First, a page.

105-year-old Louisiana woman sets world record in 100-meter dash: 'It's worth living longer'

·4 min read

For Julia “Hurricane” Hawkins, no amount of years can stop her from running to international stardom.

At 105-years-old, Hawkins became the first female track and field athlete and first American to set a world record in the 100-meter dash for her age group (105+ division) at the 2021 Louisiana Senior Games competition on Saturday, according to the National Senior Games Association.

With a fresh flower in her hair and a crowd of cheering loved ones surrounding her, the track star completed the 100 meters with a time of 1:02:95.

"The older you get, the more passions you ought to have... Keeping active is one of my most important passions," Hawkins told USA TODAY on Wednesday.

Julia "Hurricane" Hawkins raising her arms in triumph.
Julia "Hurricane" Hawkins raising her arms in triumph.

"I keep thinking, 'Why am I left here?' Why haven't I been called by now?'" she continued. "People say that they want to be just like me when they grow up... And I think if I can please people and give them hope, then it's worth living longer."

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Hawkins started competing in sprints at age 100. Her children registered her for running after she decided to quit biking, which she did for about eight to 10 years prior. She chose the 100-meter dash.

"When I started running, I found it was a pleasure. I enjoyed doing it. So it was a new challenge, and I took to it like a duck to water," Hawkins said. "I felt that would be a neat challenge to run the 100 [meter] dash, at 100, in under a minute."

And she did. Saturday's competition wasn't Hawkins' first record-breaking race. According to the National Senior Games Association, the retired educator and Louisiana native also set a world record in 2017, when she ran 100 meters in just over 39 seconds at the National Senior Games, the fastest in her then 100-104 age level. In 2019's Games, she completed the 100-meter dash in a still-impressive 46.07 seconds.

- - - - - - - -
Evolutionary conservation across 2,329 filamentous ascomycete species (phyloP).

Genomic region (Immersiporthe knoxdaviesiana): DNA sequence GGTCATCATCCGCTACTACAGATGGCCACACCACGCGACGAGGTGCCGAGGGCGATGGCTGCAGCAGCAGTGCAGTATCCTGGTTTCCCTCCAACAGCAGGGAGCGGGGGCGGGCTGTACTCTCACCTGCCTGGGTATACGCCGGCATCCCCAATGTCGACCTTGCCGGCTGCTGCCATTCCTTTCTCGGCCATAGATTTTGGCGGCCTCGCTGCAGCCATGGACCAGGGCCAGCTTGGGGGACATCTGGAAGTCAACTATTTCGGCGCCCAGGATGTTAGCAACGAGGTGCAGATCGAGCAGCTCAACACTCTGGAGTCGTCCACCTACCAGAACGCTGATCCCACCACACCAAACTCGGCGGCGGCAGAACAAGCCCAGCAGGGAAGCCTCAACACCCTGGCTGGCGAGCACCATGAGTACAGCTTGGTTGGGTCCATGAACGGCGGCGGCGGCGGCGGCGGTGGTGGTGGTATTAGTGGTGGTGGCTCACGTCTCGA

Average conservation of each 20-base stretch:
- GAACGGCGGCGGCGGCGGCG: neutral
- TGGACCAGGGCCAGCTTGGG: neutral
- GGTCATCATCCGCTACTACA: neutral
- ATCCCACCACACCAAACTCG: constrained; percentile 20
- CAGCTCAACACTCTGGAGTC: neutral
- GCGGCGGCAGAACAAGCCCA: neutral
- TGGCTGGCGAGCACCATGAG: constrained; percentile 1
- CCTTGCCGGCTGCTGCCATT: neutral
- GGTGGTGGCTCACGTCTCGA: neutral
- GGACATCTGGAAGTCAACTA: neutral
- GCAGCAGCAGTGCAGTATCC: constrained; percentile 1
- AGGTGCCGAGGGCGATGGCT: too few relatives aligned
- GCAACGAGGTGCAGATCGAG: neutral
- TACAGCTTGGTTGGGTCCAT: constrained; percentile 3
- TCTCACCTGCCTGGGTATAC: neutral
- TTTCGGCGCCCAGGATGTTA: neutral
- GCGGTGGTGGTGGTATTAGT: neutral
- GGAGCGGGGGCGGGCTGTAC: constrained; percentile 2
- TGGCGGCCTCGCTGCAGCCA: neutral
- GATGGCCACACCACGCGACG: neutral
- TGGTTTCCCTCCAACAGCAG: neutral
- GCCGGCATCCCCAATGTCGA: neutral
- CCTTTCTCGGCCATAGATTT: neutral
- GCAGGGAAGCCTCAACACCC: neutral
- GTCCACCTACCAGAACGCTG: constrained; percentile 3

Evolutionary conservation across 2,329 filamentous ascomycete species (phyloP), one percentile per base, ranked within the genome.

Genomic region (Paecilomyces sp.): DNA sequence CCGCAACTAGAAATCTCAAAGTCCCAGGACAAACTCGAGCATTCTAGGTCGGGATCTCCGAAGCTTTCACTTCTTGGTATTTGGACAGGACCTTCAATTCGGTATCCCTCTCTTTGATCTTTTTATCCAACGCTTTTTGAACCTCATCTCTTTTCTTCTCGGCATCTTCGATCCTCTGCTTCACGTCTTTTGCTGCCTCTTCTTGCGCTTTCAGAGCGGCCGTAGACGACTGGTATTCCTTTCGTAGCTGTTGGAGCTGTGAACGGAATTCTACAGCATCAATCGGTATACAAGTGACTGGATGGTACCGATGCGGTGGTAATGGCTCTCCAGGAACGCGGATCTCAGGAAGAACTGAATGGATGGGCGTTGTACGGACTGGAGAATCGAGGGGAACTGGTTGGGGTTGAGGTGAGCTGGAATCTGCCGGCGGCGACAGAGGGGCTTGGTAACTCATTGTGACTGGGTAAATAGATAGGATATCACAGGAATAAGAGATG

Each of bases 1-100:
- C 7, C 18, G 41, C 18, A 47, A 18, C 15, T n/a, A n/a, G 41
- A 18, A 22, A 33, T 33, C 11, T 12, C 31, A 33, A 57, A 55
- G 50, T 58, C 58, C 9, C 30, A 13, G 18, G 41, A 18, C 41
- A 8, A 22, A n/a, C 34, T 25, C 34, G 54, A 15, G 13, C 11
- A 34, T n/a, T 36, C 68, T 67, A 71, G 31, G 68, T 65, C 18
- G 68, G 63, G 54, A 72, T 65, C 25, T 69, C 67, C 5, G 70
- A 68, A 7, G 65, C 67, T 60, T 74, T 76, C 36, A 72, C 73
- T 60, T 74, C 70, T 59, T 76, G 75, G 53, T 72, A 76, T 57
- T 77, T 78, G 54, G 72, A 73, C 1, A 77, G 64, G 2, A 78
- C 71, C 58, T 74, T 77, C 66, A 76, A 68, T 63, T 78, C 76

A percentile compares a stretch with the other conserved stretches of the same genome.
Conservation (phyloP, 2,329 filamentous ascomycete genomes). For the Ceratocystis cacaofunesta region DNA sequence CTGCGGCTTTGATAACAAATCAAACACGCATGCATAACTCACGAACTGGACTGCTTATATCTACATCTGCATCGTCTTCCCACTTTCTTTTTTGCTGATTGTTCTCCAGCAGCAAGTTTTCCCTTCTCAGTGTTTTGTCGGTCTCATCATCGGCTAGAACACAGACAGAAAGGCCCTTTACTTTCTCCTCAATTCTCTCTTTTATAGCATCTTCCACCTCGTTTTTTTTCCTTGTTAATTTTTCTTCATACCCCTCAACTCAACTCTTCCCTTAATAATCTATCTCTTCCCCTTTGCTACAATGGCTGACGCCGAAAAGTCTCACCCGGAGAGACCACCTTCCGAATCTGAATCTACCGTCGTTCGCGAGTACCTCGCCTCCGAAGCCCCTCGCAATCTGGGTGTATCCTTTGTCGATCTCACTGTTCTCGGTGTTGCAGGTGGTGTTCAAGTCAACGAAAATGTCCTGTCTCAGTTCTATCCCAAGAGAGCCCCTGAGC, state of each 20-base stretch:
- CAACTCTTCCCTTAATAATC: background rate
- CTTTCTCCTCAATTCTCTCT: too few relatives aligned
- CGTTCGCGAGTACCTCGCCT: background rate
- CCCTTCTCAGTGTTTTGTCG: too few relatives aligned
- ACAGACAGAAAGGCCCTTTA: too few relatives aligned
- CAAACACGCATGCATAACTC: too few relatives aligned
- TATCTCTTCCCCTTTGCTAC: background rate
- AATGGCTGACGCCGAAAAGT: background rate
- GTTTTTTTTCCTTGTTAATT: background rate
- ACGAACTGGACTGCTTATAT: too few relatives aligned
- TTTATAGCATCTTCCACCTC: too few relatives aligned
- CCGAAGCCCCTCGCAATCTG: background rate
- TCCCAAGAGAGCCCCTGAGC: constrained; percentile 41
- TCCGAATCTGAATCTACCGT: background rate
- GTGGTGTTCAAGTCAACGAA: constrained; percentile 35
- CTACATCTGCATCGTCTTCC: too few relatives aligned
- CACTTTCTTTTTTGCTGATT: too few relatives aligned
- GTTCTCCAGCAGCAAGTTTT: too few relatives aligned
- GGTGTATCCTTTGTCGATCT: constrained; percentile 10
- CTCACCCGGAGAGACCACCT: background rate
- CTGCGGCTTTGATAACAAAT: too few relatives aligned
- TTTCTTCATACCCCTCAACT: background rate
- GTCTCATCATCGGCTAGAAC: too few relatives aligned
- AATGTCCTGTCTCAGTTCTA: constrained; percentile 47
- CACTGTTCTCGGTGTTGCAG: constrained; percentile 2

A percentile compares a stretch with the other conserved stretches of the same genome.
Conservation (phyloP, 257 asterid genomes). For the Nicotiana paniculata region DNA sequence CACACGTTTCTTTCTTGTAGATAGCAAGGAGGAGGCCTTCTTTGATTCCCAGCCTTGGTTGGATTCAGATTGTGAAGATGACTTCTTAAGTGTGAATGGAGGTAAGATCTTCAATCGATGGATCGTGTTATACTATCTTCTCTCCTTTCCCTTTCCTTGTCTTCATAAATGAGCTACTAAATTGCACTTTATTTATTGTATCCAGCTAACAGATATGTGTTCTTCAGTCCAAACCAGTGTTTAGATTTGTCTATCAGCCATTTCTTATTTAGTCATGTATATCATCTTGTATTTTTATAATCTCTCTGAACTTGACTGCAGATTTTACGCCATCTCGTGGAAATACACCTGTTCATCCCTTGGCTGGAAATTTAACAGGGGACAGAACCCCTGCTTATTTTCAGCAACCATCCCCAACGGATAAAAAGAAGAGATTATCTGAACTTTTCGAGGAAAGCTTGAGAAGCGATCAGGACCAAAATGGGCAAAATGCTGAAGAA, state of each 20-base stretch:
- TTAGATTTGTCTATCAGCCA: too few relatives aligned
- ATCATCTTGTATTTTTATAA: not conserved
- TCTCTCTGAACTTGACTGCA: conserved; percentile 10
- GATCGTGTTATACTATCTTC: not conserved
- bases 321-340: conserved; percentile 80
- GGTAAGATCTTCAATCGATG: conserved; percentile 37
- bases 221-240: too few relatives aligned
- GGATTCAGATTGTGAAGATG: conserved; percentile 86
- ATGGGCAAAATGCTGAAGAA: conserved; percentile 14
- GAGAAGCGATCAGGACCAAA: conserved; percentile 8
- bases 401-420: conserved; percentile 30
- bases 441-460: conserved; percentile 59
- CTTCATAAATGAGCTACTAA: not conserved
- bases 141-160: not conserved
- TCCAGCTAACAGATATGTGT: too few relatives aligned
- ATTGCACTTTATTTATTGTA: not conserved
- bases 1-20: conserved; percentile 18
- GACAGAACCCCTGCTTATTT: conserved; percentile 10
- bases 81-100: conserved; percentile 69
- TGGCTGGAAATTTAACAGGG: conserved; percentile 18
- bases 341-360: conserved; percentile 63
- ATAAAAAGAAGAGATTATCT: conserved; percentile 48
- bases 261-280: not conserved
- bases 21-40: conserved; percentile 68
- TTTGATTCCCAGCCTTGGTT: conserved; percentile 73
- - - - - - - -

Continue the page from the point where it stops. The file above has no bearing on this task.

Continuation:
Julia Hawkins crossing the finish line.
Julia Hawkins crossing the finish line.

2019 Games: Julia "Hurricane" Hawkins sets records on the track with every race

Hawkins says that she doesn't run every day anymore but stays very active. She'll usually walk or jog about one mile each day, sometimes two. Every now and then, she'll do a 50-meter dash to practice. "When you're 105, you don't have too many 100 [meter] dashes left in you, so you save them for when you need them," she said.

Saturday's race was particularly special because it was held less than 10 miles from Hawkins' childhood home in Ponchatoula,, where she later taught middle school. Some of her former students even came to cheer her on. Hawkins added that she often feels supported by her loved ones – including her four children and her late husband of 70 years, who passed away at the age of 96.

"He died ahead of me, and so I think of him as being my little angel out there watching over me," she said, adding that during Saturday's race she "felt right at home."

When she's not lacing up her sneakers to be "Hurricane Hawkins," Hawkins prefers to be called "The Flower Lady." In addition to her successful running career, Hawkins is very passionate about gardening – caring for a beautiful home garden with bonsai trees and abundant flowers. Like her signature look on Saturday, she almost always wears a flower behind her ear whether she's racing or not, a habit that started when Hawkins was in college.

The Louisiana Senior Games serve as the state’s qualifying event for the biennial National Senior Games, which will take place in May 2022 in Greater Fort Lauderdale, Florida. Hawkins said she's still deciding on whether or not she'll compete.

“She has time to decide, and we aren’t pressing for an answer,” National Senior Games Association Media Director Del Moon stated in a news release. “As usual, Julia Hawkins calls her own shots and will wait for the right time to decide if and how her track career will go on.”

Until then, Hawkins hopes to continue to inspire people of all ages to live active, healthy lives. She'll also keep chasing "magic moments" – on and off the track.

"I believe in magic moments, thinking of things that you see and do and feel that more than just usual. They're absolutely out of this world, they're so unusual. And wonderful," she said. "Every time I race it's a magic moment."

This article originally appeared on USA TODAY: 105-year-old woman sets world record at Louisiana Senior Games